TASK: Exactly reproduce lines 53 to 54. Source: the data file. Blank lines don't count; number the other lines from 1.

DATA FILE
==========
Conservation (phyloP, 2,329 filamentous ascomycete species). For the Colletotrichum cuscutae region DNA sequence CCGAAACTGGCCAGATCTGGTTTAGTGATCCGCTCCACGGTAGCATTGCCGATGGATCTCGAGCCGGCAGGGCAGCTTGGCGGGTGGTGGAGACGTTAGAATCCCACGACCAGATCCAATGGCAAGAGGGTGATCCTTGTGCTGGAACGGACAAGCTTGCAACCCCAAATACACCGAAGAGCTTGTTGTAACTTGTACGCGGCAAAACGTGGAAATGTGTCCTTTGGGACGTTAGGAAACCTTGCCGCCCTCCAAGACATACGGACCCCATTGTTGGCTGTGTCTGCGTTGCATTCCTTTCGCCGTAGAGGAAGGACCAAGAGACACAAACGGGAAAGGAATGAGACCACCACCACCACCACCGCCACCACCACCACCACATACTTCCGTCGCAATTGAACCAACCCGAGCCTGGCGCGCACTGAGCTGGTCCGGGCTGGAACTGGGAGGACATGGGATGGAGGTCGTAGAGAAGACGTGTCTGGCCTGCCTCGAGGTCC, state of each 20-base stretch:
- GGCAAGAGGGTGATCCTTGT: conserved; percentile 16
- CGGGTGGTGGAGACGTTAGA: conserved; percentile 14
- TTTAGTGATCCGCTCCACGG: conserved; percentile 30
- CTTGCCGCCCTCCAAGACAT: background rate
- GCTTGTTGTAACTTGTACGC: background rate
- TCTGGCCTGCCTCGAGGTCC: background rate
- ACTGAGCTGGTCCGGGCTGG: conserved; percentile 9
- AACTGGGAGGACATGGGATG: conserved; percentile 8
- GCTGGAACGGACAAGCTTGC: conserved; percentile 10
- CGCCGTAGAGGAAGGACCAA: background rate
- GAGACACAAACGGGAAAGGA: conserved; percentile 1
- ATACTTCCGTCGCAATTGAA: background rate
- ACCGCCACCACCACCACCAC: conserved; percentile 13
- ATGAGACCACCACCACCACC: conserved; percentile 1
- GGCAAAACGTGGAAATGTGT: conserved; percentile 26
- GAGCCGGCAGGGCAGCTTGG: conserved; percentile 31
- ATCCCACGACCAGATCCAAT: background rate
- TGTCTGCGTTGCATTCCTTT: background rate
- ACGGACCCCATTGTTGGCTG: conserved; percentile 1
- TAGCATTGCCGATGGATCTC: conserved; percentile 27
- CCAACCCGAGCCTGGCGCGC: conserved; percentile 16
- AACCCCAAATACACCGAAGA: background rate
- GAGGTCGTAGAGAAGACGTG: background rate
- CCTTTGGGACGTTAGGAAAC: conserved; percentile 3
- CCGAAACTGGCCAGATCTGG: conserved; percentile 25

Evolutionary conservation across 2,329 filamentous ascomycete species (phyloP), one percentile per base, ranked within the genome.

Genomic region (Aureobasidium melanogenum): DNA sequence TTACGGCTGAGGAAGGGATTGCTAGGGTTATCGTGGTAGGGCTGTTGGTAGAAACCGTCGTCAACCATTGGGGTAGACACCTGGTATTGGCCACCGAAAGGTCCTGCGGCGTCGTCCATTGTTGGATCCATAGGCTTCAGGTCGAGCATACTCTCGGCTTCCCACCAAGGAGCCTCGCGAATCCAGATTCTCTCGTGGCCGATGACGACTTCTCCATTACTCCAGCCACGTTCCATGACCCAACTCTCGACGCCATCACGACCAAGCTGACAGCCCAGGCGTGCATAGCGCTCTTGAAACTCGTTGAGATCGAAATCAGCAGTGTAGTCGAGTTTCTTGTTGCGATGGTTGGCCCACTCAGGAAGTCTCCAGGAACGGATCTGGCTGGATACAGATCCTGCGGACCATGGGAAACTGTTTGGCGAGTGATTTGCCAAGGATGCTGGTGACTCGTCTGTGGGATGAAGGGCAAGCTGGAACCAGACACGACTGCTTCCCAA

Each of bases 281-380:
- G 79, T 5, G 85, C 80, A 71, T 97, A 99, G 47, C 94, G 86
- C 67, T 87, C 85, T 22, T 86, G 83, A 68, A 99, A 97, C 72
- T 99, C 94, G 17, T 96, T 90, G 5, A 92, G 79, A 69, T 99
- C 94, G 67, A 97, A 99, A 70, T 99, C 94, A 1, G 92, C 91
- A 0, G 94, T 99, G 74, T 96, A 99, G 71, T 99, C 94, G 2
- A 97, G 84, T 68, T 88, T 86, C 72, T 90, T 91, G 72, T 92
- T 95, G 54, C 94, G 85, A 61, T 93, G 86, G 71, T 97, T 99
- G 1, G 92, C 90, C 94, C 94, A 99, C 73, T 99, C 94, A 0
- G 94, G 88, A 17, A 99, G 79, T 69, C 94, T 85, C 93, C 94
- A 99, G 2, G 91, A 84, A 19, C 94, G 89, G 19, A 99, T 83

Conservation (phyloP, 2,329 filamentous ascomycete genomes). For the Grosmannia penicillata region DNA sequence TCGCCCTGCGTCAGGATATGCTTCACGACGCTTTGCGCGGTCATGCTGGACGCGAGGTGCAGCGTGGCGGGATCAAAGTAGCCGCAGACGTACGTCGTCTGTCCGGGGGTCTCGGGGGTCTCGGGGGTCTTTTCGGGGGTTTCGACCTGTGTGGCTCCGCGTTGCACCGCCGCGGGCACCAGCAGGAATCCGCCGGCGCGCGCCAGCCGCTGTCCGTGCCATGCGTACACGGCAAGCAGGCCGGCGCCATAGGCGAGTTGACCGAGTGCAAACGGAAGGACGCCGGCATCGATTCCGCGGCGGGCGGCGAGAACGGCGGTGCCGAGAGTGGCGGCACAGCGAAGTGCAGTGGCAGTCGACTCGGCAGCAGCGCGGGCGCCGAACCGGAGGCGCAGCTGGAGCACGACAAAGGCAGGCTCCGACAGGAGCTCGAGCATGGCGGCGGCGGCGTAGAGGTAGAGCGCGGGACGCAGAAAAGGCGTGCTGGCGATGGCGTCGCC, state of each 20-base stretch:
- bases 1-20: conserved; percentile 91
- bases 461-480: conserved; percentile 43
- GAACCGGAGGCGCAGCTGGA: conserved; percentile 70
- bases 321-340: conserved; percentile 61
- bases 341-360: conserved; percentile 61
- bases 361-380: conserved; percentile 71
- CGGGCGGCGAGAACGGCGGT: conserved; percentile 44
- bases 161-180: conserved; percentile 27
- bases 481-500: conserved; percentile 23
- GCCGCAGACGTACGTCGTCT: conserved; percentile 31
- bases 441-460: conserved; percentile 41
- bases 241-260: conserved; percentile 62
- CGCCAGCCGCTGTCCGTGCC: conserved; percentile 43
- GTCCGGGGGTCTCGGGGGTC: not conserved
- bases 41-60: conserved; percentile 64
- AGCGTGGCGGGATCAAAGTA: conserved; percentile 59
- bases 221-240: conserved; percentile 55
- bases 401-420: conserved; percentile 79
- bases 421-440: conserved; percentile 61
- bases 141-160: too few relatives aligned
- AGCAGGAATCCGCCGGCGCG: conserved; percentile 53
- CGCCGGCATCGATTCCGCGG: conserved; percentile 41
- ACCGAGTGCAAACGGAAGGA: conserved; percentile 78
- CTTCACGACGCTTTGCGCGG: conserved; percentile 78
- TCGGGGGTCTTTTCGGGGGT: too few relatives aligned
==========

- CGCCAGCCGCTGTCCGTGCC: conserved; percentile 43
- GTCCGGGGGTCTCGGGGGTC: not conserved